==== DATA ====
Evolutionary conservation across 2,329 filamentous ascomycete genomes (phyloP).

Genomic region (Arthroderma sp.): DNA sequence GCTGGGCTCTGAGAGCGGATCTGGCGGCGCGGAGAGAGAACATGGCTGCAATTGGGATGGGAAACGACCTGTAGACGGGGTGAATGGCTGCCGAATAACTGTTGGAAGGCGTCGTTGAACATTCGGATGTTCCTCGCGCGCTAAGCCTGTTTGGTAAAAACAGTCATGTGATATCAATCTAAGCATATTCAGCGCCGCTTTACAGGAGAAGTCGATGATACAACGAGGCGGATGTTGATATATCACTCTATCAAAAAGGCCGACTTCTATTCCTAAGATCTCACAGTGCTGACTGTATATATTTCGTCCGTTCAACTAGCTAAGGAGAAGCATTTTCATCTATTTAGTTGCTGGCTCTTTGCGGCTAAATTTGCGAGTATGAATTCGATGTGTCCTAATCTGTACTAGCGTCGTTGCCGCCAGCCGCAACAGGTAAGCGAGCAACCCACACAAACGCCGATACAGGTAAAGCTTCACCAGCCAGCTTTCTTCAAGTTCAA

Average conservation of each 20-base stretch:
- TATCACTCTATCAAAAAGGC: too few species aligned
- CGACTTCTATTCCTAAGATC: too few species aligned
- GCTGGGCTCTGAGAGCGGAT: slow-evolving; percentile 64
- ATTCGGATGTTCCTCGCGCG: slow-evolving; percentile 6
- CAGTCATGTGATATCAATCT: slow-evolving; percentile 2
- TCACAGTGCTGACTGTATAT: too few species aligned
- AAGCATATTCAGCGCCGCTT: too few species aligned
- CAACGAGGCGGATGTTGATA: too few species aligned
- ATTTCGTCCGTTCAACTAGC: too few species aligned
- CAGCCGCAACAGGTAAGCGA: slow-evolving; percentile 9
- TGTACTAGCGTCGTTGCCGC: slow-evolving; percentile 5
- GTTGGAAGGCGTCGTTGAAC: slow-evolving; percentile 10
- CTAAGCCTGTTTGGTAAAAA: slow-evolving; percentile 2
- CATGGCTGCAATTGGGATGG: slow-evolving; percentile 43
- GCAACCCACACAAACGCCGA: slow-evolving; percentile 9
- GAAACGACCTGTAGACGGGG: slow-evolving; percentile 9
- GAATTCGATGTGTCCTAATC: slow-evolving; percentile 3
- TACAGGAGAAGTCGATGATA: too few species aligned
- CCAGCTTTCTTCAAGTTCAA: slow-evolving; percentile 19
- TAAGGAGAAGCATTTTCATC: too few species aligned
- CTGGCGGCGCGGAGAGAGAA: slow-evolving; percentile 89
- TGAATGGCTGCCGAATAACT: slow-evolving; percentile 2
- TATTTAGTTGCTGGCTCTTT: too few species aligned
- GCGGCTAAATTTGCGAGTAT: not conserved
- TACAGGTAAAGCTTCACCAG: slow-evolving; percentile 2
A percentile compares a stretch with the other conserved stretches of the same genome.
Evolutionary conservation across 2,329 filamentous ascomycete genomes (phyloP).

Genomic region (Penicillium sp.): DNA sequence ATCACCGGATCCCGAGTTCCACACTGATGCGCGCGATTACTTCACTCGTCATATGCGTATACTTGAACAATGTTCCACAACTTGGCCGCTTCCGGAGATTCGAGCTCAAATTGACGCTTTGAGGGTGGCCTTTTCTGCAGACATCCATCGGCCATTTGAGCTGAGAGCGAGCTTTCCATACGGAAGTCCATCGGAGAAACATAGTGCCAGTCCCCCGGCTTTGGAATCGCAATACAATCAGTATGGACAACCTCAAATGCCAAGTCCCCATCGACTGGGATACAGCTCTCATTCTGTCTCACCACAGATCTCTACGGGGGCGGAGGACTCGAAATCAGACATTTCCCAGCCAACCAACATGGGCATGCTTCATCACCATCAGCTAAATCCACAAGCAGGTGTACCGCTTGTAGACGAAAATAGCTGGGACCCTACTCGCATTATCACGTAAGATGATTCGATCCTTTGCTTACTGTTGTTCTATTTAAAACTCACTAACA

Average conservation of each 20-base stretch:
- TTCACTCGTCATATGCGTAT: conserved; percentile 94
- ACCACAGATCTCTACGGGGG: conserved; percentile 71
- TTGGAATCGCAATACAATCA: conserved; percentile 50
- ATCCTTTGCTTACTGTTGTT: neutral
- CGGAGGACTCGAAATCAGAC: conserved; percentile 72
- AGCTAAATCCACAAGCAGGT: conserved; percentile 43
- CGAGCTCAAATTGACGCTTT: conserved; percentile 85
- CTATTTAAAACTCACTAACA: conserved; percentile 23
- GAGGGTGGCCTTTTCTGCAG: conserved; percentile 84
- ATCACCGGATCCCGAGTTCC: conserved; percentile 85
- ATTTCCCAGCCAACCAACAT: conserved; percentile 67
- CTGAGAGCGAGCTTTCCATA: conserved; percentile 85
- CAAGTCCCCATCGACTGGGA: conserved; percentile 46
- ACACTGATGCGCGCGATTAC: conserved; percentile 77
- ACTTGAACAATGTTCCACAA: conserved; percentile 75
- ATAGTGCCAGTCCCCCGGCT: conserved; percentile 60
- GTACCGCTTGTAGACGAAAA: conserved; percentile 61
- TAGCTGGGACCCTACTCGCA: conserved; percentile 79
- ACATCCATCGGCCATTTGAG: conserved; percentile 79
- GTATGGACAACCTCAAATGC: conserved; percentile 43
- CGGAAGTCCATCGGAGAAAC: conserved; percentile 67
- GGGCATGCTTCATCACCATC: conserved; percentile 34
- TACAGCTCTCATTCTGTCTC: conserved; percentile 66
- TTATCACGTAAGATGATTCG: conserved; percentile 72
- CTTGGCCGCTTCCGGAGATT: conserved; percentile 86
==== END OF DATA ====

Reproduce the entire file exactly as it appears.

Evolutionary conservation across 2,329 filamentous ascomycete genomes (phyloP).

Genomic region (Arthroderma sp.): DNA sequence GCTGGGCTCTGAGAGCGGATCTGGCGGCGCGGAGAGAGAACATGGCTGCAATTGGGATGGGAAACGACCTGTAGACGGGGTGAATGGCTGCCGAATAACTGTTGGAAGGCGTCGTTGAACATTCGGATGTTCCTCGCGCGCTAAGCCTGTTTGGTAAAAACAGTCATGTGATATCAATCTAAGCATATTCAGCGCCGCTTTACAGGAGAAGTCGATGATACAACGAGGCGGATGTTGATATATCACTCTATCAAAAAGGCCGACTTCTATTCCTAAGATCTCACAGTGCTGACTGTATATATTTCGTCCGTTCAACTAGCTAAGGAGAAGCATTTTCATCTATTTAGTTGCTGGCTCTTTGCGGCTAAATTTGCGAGTATGAATTCGATGTGTCCTAATCTGTACTAGCGTCGTTGCCGCCAGCCGCAACAGGTAAGCGAGCAACCCACACAAACGCCGATACAGGTAAAGCTTCACCAGCCAGCTTTCTTCAAGTTCAA

Average conservation of each 20-base stretch:
- TATCACTCTATCAAAAAGGC: too few species aligned
- CGACTTCTATTCCTAAGATC: too few species aligned
- GCTGGGCTCTGAGAGCGGAT: slow-evolving; percentile 64
- ATTCGGATGTTCCTCGCGCG: slow-evolving; percentile 6
- CAGTCATGTGATATCAATCT: slow-evolving; percentile 2
- TCACAGTGCTGACTGTATAT: too few species aligned
- AAGCATATTCAGCGCCGCTT: too few species aligned
- CAACGAGGCGGATGTTGATA: too few species aligned
- ATTTCGTCCGTTCAACTAGC: too few species aligned
- CAGCCGCAACAGGTAAGCGA: slow-evolving; percentile 9
- TGTACTAGCGTCGTTGCCGC: slow-evolving; percentile 5
- GTTGGAAGGCGTCGTTGAAC: slow-evolving; percentile 10
- CTAAGCCTGTTTGGTAAAAA: slow-evolving; percentile 2
- CATGGCTGCAATTGGGATGG: slow-evolving; percentile 43
- GCAACCCACACAAACGCCGA: slow-evolving; percentile 9
- GAAACGACCTGTAGACGGGG: slow-evolving; percentile 9
- GAATTCGATGTGTCCTAATC: slow-evolving; percentile 3
- TACAGGAGAAGTCGATGATA: too few species aligned
- CCAGCTTTCTTCAAGTTCAA: slow-evolving; percentile 19
- TAAGGAGAAGCATTTTCATC: too few species aligned
- CTGGCGGCGCGGAGAGAGAA: slow-evolving; percentile 89
- TGAATGGCTGCCGAATAACT: slow-evolving; percentile 2
- TATTTAGTTGCTGGCTCTTT: too few species aligned
- GCGGCTAAATTTGCGAGTAT: not conserved
- TACAGGTAAAGCTTCACCAG: slow-evolving; percentile 2
A percentile compares a stretch with the other conserved stretches of the same genome.
Evolutionary conservation across 2,329 filamentous ascomycete genomes (phyloP).

Genomic region (Penicillium sp.): DNA sequence ATCACCGGATCCCGAGTTCCACACTGATGCGCGCGATTACTTCACTCGTCATATGCGTATACTTGAACAATGTTCCACAACTTGGCCGCTTCCGGAGATTCGAGCTCAAATTGACGCTTTGAGGGTGGCCTTTTCTGCAGACATCCATCGGCCATTTGAGCTGAGAGCGAGCTTTCCATACGGAAGTCCATCGGAGAAACATAGTGCCAGTCCCCCGGCTTTGGAATCGCAATACAATCAGTATGGACAACCTCAAATGCCAAGTCCCCATCGACTGGGATACAGCTCTCATTCTGTCTCACCACAGATCTCTACGGGGGCGGAGGACTCGAAATCAGACATTTCCCAGCCAACCAACATGGGCATGCTTCATCACCATCAGCTAAATCCACAAGCAGGTGTACCGCTTGTAGACGAAAATAGCTGGGACCCTACTCGCATTATCACGTAAGATGATTCGATCCTTTGCTTACTGTTGTTCTATTTAAAACTCACTAACA

Average conservation of each 20-base stretch:
- TTCACTCGTCATATGCGTAT: conserved; percentile 94
- ACCACAGATCTCTACGGGGG: conserved; percentile 71
- TTGGAATCGCAATACAATCA: conserved; percentile 50
- ATCCTTTGCTTACTGTTGTT: neutral
- CGGAGGACTCGAAATCAGAC: conserved; percentile 72
- AGCTAAATCCACAAGCAGGT: conserved; percentile 43
- CGAGCTCAAATTGACGCTTT: conserved; percentile 85
- CTATTTAAAACTCACTAACA: conserved; percentile 23
- GAGGGTGGCCTTTTCTGCAG: conserved; percentile 84
- ATCACCGGATCCCGAGTTCC: conserved; percentile 85
- ATTTCCCAGCCAACCAACAT: conserved; percentile 67
- CTGAGAGCGAGCTTTCCATA: conserved; percentile 85
- CAAGTCCCCATCGACTGGGA: conserved; percentile 46
- ACACTGATGCGCGCGATTAC: conserved; percentile 77
- ACTTGAACAATGTTCCACAA: conserved; percentile 75
- ATAGTGCCAGTCCCCCGGCT: conserved; percentile 60
- GTACCGCTTGTAGACGAAAA: conserved; percentile 61
- TAGCTGGGACCCTACTCGCA: conserved; percentile 79
- ACATCCATCGGCCATTTGAG: conserved; percentile 79
- GTATGGACAACCTCAAATGC: conserved; percentile 43
- CGGAAGTCCATCGGAGAAAC: conserved; percentile 67
- GGGCATGCTTCATCACCATC: conserved; percentile 34
- TACAGCTCTCATTCTGTCTC: conserved; percentile 66
- TTATCACGTAAGATGATTCG: conserved; percentile 72
- CTTGGCCGCTTCCGGAGATT: conserved; percentile 86